Massive accumulation of plastic particles has been reported for marine ecosystems around the world, posing a risk to the biota. Freshwater ecosystems have received less attention despite most plastic litter being produced onshore and introduced into marine environments by rivers. Some studies not only report the presence of microplastics in freshwater ecosystems, but show that contamination is as severe as in the oceans. In continental waters, microplastics have been observed in both sediments (predominantly lake shores but also riverbanks) and water samples (predominantly surface water of lakes and rivers). This review highlights recent findings and discusses open questions, focussing on the methodology of assessing this contaminant in freshwater ecosystems. In this context, method harmonisation is needed in order to obtain comparable data from different environmental compartments and sites. This includes sampling strategies (at spatial and temporal scales), sample treatment (taking into consideration high levels of organic matter and suspended solids) and reliable analytical methods to identify microplastics.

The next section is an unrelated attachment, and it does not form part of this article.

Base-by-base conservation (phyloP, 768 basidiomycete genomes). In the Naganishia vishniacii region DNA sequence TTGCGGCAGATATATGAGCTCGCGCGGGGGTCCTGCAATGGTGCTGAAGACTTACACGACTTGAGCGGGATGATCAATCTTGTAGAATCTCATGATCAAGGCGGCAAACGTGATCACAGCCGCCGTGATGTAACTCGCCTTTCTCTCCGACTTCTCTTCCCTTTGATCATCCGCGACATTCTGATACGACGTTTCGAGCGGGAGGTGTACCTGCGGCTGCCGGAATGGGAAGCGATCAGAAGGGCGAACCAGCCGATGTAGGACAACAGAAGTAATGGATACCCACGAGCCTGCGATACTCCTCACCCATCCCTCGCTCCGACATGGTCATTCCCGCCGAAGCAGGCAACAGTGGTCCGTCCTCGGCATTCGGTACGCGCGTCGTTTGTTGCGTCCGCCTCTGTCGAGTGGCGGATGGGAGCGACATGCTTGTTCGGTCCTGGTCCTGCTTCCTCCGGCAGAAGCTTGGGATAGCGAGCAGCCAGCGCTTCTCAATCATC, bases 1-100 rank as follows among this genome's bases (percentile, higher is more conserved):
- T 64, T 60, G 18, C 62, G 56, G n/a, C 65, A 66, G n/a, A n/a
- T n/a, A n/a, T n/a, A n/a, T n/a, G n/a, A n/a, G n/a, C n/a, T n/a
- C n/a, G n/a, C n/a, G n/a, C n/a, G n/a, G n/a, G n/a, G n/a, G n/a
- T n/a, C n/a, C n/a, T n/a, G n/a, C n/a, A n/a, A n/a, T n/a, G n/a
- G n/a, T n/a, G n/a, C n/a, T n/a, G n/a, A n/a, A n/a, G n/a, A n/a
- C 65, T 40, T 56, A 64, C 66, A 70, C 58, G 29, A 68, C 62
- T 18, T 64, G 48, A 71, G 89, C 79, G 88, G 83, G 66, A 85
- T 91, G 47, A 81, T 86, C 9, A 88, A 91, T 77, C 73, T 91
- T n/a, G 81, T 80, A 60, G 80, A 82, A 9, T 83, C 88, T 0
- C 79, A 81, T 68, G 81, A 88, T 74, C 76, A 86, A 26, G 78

Emerging contaminants, Freshwater ecosystems, Lakes, Plastic debris, Plastic separation, Polymer identification, Rivers, Sediment, Urban water
Dris, R., Imhof, H., Sanchez, W., Gasperi, J., Galgani, F., Tassin, B., Laforsch, C., 2015b. Beyond the ocean: Contamination of freshwater ecosystems with (micro-)plastic particles. Environmental Chemistry 12(5): 539–550.